JOSHUA J. GRAYSON. This gentleman is closely connected with the industrial interests of Saybrook, where he has been occupied for a number of years as a carpenter and joiner. He is a native of Dayton, Ohio, born Jan. 2, 1836, and the son of Joshua and Margaret (Mullen) Grayson, the father a native of Virginia, and the mother of Kentucky, and of Irish ancestry. Joshua Grayson followed the occupation of a farmer all his life. He was a member of the Christian Church, and Democratic in politics until during the progress of the late war, when he considered he had reason to change his views, and became a zealous Republican. He departed this life at Maysville, Ky., in 1878. Mrs. Margaret Grayson survived her husband until the fall of 1883, and also died in Maysville, having been a member of the same church as her husband. Their five children were Joshua, Joseph, Mary, Margaret and Francis M. The first wife of Joshua Grayson, Sr., was a Miss Cory, who lived about ten years after their marriage, and they had three children John, Reason and Elizabeth.

The subject of this history learned his trade in Kentucky, and with the exception of a short time spent at farming, has followed it up to the present time. He came to Illinois in 1864, and is considered one of the finest workmen in McLean County, besides possessing more than ordinary business ability and intelligence. He is an extensive reader, well posted in theology and politics, and possesses a large fund of general information. He is essentially a self-made man, and commenced life at the foot of the ladder, without a cent except his own earnings. Through the exercise of the strictest economy and untiring industry he has secured a fail competency, and is in possession of a good home.

Mr. Grayson was married, Feb. 9, 1865, to Miss Matilda J. Rigdon, a native of Lewis County, Ky., and born Dec. 5, 1842. She is the daughter of Eli T. and Dicie (Hurst) Rigdon, both natives of Kentucky. Mr. R. is still living, making his home in Lewis County, Ky., where he is prominently connected with the Christian Church as one of its Elders. He is Republican in politics, and in all respects a worthy and valued citizen. He has been twice married. The children of his first wife, the mother of Mrs. Grayson, were James, Matilda, William, Malinda, Clayborn, Lewis and Sanford. Mrs. Dicie Rigdon died, and Mr. Rigdon then married Miss Louisa Plummer. Of this union there were born five children Ida, Taylor, Hattie, Jasper and Oscar; the latter two are deceased.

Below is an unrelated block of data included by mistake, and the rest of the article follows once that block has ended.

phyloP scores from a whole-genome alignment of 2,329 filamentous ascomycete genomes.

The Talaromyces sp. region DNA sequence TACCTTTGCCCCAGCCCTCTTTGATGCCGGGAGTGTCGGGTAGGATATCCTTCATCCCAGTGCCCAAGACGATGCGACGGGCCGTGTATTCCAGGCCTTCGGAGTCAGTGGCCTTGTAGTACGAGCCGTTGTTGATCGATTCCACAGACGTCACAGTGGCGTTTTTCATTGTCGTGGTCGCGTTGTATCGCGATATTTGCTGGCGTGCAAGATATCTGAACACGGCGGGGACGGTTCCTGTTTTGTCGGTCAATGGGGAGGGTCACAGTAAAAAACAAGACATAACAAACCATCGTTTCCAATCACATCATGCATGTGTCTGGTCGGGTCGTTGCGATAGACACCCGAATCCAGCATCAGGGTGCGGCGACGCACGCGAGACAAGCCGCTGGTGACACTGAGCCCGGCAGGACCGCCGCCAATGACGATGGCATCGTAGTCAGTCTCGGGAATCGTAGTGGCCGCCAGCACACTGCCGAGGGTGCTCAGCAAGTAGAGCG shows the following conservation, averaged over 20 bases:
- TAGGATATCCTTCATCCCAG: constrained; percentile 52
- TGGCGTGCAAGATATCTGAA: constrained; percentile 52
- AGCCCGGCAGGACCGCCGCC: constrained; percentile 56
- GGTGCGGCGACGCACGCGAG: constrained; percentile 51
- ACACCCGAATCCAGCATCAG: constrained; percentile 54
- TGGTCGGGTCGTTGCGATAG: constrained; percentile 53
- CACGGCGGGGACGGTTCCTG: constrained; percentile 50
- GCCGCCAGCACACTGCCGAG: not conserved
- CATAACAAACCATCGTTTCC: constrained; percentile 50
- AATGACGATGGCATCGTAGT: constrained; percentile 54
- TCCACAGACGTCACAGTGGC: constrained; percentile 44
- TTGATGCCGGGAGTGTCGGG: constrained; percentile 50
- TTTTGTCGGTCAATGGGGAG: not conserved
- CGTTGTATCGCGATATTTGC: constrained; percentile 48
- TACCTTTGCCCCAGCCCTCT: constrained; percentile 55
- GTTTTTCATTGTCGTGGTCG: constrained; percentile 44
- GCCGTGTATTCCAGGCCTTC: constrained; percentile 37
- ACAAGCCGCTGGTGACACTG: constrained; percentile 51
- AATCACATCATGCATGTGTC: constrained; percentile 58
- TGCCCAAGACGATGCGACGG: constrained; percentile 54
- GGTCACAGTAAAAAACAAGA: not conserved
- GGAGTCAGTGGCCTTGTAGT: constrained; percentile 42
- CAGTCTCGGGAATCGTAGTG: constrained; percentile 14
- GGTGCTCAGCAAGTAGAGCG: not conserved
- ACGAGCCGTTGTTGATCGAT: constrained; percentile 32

Mr. and Mrs. Grayson have no children of their own, but adopted a niece, Miss Nora C. Rigdon, a bright and interesting girl of about fourteen years.

Mr. and Mrs. G. are members of the Methodist Episcopal Church at Saybrook, of which our subject is a Trustee, and has contributed liberally toward its support. He has been President of the City Council for about six years, and served as School Trustee three years.

During the progress of the Rebellion Mr. Grayson enlisted as a Union soldier in the 10th Kentucky Cavalry, serving one year, during which time he participated in several general engagements, and was taken prisoner at the battle of Mt. Sterling. His exchange, however, was effected six weeks afterward; he then returned to his command. Mr. G. was Fourth Sergeant of his company. Previous to enlisting in the volunteer army he had been identified with the Home Guards of Fleming County. He has always been a stanch Republican in politics. A lithographic view of Mr. Grayson's residence is shown on another page.

Portrait and biographical album of McLean County, Ill. : containing full page portraits and biographical sketches of prominent and representative citizens of the county, together with portraits and biographies of all the governors of Illinois, and of the presidents of the United States. (Chicago: Chapman Brothers, 1887), 522. Transcribed and annotated by Judy Rosella Edwards.


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